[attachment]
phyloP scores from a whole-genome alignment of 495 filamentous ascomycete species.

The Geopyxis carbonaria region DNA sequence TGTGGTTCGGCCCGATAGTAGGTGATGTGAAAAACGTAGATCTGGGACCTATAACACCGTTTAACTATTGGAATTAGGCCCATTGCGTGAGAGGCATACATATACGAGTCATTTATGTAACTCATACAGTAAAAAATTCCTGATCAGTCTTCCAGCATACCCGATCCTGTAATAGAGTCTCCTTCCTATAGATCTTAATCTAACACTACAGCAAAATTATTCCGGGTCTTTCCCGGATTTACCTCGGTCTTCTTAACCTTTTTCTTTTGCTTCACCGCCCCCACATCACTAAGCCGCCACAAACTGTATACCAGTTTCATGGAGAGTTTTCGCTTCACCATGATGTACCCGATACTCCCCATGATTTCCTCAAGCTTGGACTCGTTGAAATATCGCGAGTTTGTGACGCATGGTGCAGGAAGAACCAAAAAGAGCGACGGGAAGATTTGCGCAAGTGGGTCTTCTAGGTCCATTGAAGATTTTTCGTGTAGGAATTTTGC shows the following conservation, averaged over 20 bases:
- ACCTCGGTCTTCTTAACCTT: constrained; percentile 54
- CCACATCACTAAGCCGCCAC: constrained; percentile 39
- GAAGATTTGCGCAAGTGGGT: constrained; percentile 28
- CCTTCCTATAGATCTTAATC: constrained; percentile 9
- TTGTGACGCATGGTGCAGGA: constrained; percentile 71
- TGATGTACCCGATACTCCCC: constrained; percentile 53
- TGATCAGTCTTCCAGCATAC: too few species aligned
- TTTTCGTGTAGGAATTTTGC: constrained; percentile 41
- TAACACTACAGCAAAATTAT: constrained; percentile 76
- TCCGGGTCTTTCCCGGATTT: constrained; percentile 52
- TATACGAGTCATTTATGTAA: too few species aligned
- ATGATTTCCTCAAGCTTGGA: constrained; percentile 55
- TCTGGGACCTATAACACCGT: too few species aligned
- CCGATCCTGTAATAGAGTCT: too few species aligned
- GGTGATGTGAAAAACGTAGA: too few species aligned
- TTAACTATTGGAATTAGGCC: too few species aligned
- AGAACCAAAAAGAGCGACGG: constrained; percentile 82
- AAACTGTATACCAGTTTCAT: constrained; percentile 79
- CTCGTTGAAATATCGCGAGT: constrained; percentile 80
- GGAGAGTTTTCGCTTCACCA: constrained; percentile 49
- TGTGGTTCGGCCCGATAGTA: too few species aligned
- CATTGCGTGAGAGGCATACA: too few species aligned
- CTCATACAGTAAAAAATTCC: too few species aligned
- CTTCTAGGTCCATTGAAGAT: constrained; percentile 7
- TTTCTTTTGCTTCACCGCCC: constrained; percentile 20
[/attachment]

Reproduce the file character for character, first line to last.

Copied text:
phyloP scores from a whole-genome alignment of 495 filamentous ascomycete species.

The Geopyxis carbonaria region DNA sequence TGTGGTTCGGCCCGATAGTAGGTGATGTGAAAAACGTAGATCTGGGACCTATAACACCGTTTAACTATTGGAATTAGGCCCATTGCGTGAGAGGCATACATATACGAGTCATTTATGTAACTCATACAGTAAAAAATTCCTGATCAGTCTTCCAGCATACCCGATCCTGTAATAGAGTCTCCTTCCTATAGATCTTAATCTAACACTACAGCAAAATTATTCCGGGTCTTTCCCGGATTTACCTCGGTCTTCTTAACCTTTTTCTTTTGCTTCACCGCCCCCACATCACTAAGCCGCCACAAACTGTATACCAGTTTCATGGAGAGTTTTCGCTTCACCATGATGTACCCGATACTCCCCATGATTTCCTCAAGCTTGGACTCGTTGAAATATCGCGAGTTTGTGACGCATGGTGCAGGAAGAACCAAAAAGAGCGACGGGAAGATTTGCGCAAGTGGGTCTTCTAGGTCCATTGAAGATTTTTCGTGTAGGAATTTTGC shows the following conservation, averaged over 20 bases:
- ACCTCGGTCTTCTTAACCTT: constrained; percentile 54
- CCACATCACTAAGCCGCCAC: constrained; percentile 39
- GAAGATTTGCGCAAGTGGGT: constrained; percentile 28
- CCTTCCTATAGATCTTAATC: constrained; percentile 9
- TTGTGACGCATGGTGCAGGA: constrained; percentile 71
- TGATGTACCCGATACTCCCC: constrained; percentile 53
- TGATCAGTCTTCCAGCATAC: too few species aligned
- TTTTCGTGTAGGAATTTTGC: constrained; percentile 41
- TAACACTACAGCAAAATTAT: constrained; percentile 76
- TCCGGGTCTTTCCCGGATTT: constrained; percentile 52
- TATACGAGTCATTTATGTAA: too few species aligned
- ATGATTTCCTCAAGCTTGGA: constrained; percentile 55
- TCTGGGACCTATAACACCGT: too few species aligned
- CCGATCCTGTAATAGAGTCT: too few species aligned
- GGTGATGTGAAAAACGTAGA: too few species aligned
- TTAACTATTGGAATTAGGCC: too few species aligned
- AGAACCAAAAAGAGCGACGG: constrained; percentile 82
- AAACTGTATACCAGTTTCAT: constrained; percentile 79
- CTCGTTGAAATATCGCGAGT: constrained; percentile 80
- GGAGAGTTTTCGCTTCACCA: constrained; percentile 49
- TGTGGTTCGGCCCGATAGTA: too few species aligned
- CATTGCGTGAGAGGCATACA: too few species aligned
- CTCATACAGTAAAAAATTCC: too few species aligned
- CTTCTAGGTCCATTGAAGAT: constrained; percentile 7
- TTTCTTTTGCTTCACCGCCC: constrained; percentile 20